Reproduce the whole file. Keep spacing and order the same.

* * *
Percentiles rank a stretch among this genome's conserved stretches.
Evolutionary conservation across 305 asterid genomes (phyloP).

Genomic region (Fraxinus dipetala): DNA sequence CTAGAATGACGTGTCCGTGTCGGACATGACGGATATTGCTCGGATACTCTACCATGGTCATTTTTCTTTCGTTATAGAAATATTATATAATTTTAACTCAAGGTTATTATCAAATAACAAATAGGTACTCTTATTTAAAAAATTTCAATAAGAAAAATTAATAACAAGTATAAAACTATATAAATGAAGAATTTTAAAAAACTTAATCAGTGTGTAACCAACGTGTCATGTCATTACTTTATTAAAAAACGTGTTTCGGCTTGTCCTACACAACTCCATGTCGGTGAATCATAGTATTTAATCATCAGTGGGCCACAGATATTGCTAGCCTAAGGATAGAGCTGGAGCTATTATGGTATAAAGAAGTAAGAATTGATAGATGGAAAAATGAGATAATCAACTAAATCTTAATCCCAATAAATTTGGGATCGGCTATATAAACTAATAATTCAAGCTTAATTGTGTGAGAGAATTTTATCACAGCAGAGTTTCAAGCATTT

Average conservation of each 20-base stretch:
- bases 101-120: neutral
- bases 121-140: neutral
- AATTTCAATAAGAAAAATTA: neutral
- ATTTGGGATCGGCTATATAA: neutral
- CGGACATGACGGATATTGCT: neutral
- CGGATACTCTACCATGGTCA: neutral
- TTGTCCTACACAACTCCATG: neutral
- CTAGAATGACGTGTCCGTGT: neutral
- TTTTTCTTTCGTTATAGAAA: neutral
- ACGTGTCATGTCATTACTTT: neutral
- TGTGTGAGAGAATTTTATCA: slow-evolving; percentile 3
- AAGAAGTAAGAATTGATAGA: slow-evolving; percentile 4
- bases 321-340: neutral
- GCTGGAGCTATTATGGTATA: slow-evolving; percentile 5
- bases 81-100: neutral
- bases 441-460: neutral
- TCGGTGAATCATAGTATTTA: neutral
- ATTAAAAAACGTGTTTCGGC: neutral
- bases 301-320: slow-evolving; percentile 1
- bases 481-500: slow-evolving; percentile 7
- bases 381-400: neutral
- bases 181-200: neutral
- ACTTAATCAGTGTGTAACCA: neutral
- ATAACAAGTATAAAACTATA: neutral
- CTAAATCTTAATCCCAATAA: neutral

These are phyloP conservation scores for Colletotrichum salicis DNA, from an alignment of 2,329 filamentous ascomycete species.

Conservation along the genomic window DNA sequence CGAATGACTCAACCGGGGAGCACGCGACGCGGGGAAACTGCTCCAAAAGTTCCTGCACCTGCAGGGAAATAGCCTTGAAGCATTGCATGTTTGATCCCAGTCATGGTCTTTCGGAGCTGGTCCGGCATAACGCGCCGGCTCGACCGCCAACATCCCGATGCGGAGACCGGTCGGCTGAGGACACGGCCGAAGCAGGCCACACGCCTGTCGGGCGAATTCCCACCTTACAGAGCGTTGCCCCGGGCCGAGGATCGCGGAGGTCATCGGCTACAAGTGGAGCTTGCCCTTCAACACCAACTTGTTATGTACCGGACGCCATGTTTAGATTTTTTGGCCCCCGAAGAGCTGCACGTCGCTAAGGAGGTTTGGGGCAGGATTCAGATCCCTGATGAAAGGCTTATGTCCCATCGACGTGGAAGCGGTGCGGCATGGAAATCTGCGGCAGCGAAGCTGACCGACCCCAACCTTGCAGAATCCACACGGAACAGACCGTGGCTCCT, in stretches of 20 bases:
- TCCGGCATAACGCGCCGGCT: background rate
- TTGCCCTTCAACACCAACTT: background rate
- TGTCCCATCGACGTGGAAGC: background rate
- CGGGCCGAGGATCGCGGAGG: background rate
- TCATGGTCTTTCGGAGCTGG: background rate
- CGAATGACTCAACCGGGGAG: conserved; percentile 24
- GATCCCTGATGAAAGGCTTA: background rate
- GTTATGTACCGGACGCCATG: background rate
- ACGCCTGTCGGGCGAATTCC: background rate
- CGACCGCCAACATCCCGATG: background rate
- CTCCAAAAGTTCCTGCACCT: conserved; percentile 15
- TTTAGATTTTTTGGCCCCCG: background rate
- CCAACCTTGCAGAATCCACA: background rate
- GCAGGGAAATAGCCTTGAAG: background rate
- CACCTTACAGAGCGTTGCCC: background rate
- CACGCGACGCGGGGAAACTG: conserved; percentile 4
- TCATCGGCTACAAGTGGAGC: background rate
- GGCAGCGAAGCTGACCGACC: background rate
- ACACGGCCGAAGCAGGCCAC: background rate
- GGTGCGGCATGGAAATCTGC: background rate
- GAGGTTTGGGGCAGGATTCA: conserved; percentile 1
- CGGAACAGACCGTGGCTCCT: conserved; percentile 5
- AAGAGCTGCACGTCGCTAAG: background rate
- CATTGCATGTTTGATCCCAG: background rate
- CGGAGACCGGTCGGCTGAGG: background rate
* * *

Percentiles rank a stretch among this genome's conserved stretches.
Evolutionary conservation across 305 asterid genomes (phyloP).

Genomic region (Fraxinus dipetala): DNA sequence CTAGAATGACGTGTCCGTGTCGGACATGACGGATATTGCTCGGATACTCTACCATGGTCATTTTTCTTTCGTTATAGAAATATTATATAATTTTAACTCAAGGTTATTATCAAATAACAAATAGGTACTCTTATTTAAAAAATTTCAATAAGAAAAATTAATAACAAGTATAAAACTATATAAATGAAGAATTTTAAAAAACTTAATCAGTGTGTAACCAACGTGTCATGTCATTACTTTATTAAAAAACGTGTTTCGGCTTGTCCTACACAACTCCATGTCGGTGAATCATAGTATTTAATCATCAGTGGGCCACAGATATTGCTAGCCTAAGGATAGAGCTGGAGCTATTATGGTATAAAGAAGTAAGAATTGATAGATGGAAAAATGAGATAATCAACTAAATCTTAATCCCAATAAATTTGGGATCGGCTATATAAACTAATAATTCAAGCTTAATTGTGTGAGAGAATTTTATCACAGCAGAGTTTCAAGCATTT

Average conservation of each 20-base stretch:
- bases 101-120: neutral
- bases 121-140: neutral
- AATTTCAATAAGAAAAATTA: neutral
- ATTTGGGATCGGCTATATAA: neutral
- CGGACATGACGGATATTGCT: neutral
- CGGATACTCTACCATGGTCA: neutral
- TTGTCCTACACAACTCCATG: neutral
- CTAGAATGACGTGTCCGTGT: neutral
- TTTTTCTTTCGTTATAGAAA: neutral
- ACGTGTCATGTCATTACTTT: neutral
- TGTGTGAGAGAATTTTATCA: slow-evolving; percentile 3
- AAGAAGTAAGAATTGATAGA: slow-evolving; percentile 4
- bases 321-340: neutral
- GCTGGAGCTATTATGGTATA: slow-evolving; percentile 5
- bases 81-100: neutral
- bases 441-460: neutral
- TCGGTGAATCATAGTATTTA: neutral
- ATTAAAAAACGTGTTTCGGC: neutral
- bases 301-320: slow-evolving; percentile 1
- bases 481-500: slow-evolving; percentile 7
- bases 381-400: neutral
- bases 181-200: neutral
- ACTTAATCAGTGTGTAACCA: neutral
- ATAACAAGTATAAAACTATA: neutral
- CTAAATCTTAATCCCAATAA: neutral

These are phyloP conservation scores for Colletotrichum salicis DNA, from an alignment of 2,329 filamentous ascomycete species.

Conservation along the genomic window DNA sequence CGAATGACTCAACCGGGGAGCACGCGACGCGGGGAAACTGCTCCAAAAGTTCCTGCACCTGCAGGGAAATAGCCTTGAAGCATTGCATGTTTGATCCCAGTCATGGTCTTTCGGAGCTGGTCCGGCATAACGCGCCGGCTCGACCGCCAACATCCCGATGCGGAGACCGGTCGGCTGAGGACACGGCCGAAGCAGGCCACACGCCTGTCGGGCGAATTCCCACCTTACAGAGCGTTGCCCCGGGCCGAGGATCGCGGAGGTCATCGGCTACAAGTGGAGCTTGCCCTTCAACACCAACTTGTTATGTACCGGACGCCATGTTTAGATTTTTTGGCCCCCGAAGAGCTGCACGTCGCTAAGGAGGTTTGGGGCAGGATTCAGATCCCTGATGAAAGGCTTATGTCCCATCGACGTGGAAGCGGTGCGGCATGGAAATCTGCGGCAGCGAAGCTGACCGACCCCAACCTTGCAGAATCCACACGGAACAGACCGTGGCTCCT, in stretches of 20 bases:
- TCCGGCATAACGCGCCGGCT: background rate
- TTGCCCTTCAACACCAACTT: background rate
- TGTCCCATCGACGTGGAAGC: background rate
- CGGGCCGAGGATCGCGGAGG: background rate
- TCATGGTCTTTCGGAGCTGG: background rate
- CGAATGACTCAACCGGGGAG: conserved; percentile 24
- GATCCCTGATGAAAGGCTTA: background rate
- GTTATGTACCGGACGCCATG: background rate
- ACGCCTGTCGGGCGAATTCC: background rate
- CGACCGCCAACATCCCGATG: background rate
- CTCCAAAAGTTCCTGCACCT: conserved; percentile 15
- TTTAGATTTTTTGGCCCCCG: background rate
- CCAACCTTGCAGAATCCACA: background rate
- GCAGGGAAATAGCCTTGAAG: background rate
- CACCTTACAGAGCGTTGCCC: background rate
- CACGCGACGCGGGGAAACTG: conserved; percentile 4
- TCATCGGCTACAAGTGGAGC: background rate
- GGCAGCGAAGCTGACCGACC: background rate
- ACACGGCCGAAGCAGGCCAC: background rate
- GGTGCGGCATGGAAATCTGC: background rate
- GAGGTTTGGGGCAGGATTCA: conserved; percentile 1
- CGGAACAGACCGTGGCTCCT: conserved; percentile 5
- AAGAGCTGCACGTCGCTAAG: background rate
- CATTGCATGTTTGATCCCAG: background rate
- CGGAGACCGGTCGGCTGAGG: background rate